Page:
Fighting a dangerous invader one stalk at a time
The threat of phragmites along the shorelines and the wetlands of Southern Georgian Bay is something that David Sweetham and Georgian Bay Forever are more than familiar with.
Annually the organization has recruited volunteers to physically cut and drag the invasive weed out of the water and the battle is being set up again this year.
This year the RBC Bluewater Project has injected more than $32,000 during a presentation into the effort to rid the beast from the region.
Now Sweetham is hoping for the right time for this year’s cull.
“This is a community-focused effort to muster enough manpower to remove phragmites from coastlines without using chemicals. In Ontario we aren’t allowed to use chemicals for something like this over waterways. Along roadways they can spray it but over the water, it’s just too dangerous,” says Sweetham. “The only way that we can remove it is stalk by stalk, piece by piece, but to do that we have to get people out there.”
Phragmites aren’t just a weed, they’re much more.
“Phragmites are like the Terminator of plants. You can hate it but you have to respect it, because it is just so good at competing with native plants.
“It not only grows faster and starts earlier than the native plants, but it also emits a chemical out of its root system that kills the other plants around it. It is just a voracious predator,” Sweetham says. “It is actually listed as the most dangerous invasive plant in all of North American right now.”
Native to Eurasia, it is speculated that the plant was transplanted in ship’s ballast and dumped into local waters.
It is something that the Eastern seaboard has been seeing for years, but in the last 10 years wetlands in the Great Lakes regions have been getting choked out.
About 20 years ago it was purple loosestrife that became the scourge of southern Ontario, but a concerted effort by hunter and angler associations mustered enough effort to keep the spread under control.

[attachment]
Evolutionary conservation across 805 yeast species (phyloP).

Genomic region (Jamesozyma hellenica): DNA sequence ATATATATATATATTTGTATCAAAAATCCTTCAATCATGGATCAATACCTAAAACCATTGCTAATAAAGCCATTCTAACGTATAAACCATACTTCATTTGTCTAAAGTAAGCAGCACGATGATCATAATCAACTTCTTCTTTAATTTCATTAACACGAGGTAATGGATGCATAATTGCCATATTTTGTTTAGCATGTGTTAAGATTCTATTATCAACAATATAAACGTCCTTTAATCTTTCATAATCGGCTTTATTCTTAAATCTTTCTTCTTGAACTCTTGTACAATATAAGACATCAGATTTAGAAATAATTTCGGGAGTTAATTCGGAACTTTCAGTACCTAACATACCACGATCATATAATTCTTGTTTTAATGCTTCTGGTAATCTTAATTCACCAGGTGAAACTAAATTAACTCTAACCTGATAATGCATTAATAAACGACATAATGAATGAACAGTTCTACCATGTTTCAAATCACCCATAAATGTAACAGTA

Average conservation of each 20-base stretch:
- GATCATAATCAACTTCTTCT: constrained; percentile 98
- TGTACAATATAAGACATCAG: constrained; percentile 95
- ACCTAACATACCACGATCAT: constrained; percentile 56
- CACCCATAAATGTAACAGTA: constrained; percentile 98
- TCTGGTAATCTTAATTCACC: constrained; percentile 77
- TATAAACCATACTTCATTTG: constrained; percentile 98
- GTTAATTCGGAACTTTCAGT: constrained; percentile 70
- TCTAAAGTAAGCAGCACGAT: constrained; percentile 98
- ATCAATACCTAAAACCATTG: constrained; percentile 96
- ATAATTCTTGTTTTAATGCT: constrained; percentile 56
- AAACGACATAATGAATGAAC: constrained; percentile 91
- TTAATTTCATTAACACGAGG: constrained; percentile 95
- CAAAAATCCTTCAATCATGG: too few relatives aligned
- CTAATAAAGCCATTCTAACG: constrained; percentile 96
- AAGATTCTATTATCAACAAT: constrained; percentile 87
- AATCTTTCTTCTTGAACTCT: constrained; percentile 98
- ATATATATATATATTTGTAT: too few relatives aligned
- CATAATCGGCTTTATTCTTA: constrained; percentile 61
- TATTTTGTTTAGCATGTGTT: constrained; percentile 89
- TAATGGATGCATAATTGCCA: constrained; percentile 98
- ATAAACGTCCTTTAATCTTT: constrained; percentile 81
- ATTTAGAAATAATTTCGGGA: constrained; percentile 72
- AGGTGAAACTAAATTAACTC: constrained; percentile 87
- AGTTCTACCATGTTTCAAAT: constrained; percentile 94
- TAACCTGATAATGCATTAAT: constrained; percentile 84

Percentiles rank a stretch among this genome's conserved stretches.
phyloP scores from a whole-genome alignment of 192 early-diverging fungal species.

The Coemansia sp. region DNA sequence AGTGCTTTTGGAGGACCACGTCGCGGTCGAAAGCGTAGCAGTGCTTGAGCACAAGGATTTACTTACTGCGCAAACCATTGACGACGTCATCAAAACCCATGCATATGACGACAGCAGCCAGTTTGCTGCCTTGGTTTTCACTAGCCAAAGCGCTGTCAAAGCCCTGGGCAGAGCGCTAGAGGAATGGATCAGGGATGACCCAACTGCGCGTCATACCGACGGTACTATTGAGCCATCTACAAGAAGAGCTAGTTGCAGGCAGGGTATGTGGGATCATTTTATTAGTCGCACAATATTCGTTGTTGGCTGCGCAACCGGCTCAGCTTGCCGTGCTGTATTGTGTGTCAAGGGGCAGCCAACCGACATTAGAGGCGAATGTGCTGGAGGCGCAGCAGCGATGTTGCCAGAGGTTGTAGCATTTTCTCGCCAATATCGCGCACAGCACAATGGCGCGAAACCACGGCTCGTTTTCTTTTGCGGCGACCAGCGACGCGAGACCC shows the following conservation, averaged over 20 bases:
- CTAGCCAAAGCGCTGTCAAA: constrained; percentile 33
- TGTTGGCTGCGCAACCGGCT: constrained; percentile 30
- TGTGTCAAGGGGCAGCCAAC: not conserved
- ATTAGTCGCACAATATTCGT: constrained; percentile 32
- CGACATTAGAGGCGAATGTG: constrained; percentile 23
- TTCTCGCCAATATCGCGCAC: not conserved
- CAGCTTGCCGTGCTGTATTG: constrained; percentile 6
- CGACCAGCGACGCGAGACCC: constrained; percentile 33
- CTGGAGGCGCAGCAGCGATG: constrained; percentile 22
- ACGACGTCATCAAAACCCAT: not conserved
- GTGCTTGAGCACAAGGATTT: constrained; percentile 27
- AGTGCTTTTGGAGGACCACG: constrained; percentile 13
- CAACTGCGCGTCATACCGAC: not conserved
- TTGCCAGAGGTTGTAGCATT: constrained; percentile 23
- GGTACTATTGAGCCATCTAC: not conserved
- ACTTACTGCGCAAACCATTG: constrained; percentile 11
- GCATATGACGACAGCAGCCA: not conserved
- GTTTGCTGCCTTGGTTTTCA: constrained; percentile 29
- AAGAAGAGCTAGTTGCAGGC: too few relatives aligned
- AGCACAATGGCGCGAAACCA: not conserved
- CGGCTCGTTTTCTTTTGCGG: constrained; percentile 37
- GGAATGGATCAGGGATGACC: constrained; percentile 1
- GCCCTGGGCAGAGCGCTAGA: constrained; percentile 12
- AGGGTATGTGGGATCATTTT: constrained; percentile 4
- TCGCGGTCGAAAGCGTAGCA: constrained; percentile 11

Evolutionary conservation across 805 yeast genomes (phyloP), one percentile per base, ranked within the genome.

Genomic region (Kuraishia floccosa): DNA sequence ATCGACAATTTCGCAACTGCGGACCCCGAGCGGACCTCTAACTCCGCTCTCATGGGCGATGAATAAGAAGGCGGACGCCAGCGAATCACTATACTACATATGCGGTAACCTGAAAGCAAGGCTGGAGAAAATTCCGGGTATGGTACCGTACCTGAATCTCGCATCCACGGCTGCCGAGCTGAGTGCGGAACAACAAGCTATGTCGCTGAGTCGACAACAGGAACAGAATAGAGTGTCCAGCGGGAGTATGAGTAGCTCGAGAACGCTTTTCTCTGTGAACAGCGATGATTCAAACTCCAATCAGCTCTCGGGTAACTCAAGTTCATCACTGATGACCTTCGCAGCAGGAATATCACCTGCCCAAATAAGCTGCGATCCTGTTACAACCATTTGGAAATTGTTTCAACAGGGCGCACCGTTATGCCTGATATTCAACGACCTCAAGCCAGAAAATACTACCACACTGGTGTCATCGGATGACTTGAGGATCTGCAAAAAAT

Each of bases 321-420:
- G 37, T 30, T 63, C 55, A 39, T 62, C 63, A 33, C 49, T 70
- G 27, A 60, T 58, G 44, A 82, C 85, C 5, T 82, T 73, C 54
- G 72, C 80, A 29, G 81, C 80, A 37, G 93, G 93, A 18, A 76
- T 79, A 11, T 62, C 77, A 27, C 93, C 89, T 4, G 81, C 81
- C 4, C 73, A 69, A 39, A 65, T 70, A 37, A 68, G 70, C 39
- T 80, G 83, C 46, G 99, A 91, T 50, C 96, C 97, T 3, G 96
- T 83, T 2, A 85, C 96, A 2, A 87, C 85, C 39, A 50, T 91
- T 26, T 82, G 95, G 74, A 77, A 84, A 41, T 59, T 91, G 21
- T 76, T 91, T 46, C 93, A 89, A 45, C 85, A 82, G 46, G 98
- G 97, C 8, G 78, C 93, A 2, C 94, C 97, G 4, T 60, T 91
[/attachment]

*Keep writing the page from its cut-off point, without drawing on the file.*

“But this plant doesn’t behave at all in an ecosystem; it actually tries to dominate and take over whatever place it is, whereas with loosestrife you could see it around the coastal margins so that frogs couldn’t get into the water,” says Sweetham. “This stuff just takes over, fish can’t swim through it, turtles die in it, and we have had dead raccoons that we found during the cutting at Rupert’s Landing last year. In Pointe Pelee they have even found deer trapped in it. There were two hunters that had to be rescued by a helicopter because they got into it and got lost.”
It truly is a monster, growing over 18 feet tall and there are up to 200 stems per square metre.
Phragmites are cultivated for thatched roofs, but there are actually 140 insect species that will prey on it in Eurasia. In North America, there is nothing. They have been on the East Coast since the 1800s, but it wasn’t until they were selling them at nurseries that it really expanded, said Sweetham.
“Even two years ago when we worked with the Nottawasaga Conservation Authority and RBC, we went around to the nurseries asking them to stop selling them as grasses, there are actually a number of native grasses that aren’t invasive sell these instead,” says Sweetham.
Georgian Bay is preparing for this year’s cull when the plant is just beginning to flower and before it seeds, around Aug. 12.
“It takes a couple of years trimming the stumps after the first cull for the plant to die off, but it all takes time and labour,” says Sweetham. “But any cuts are better than no cutting at all.”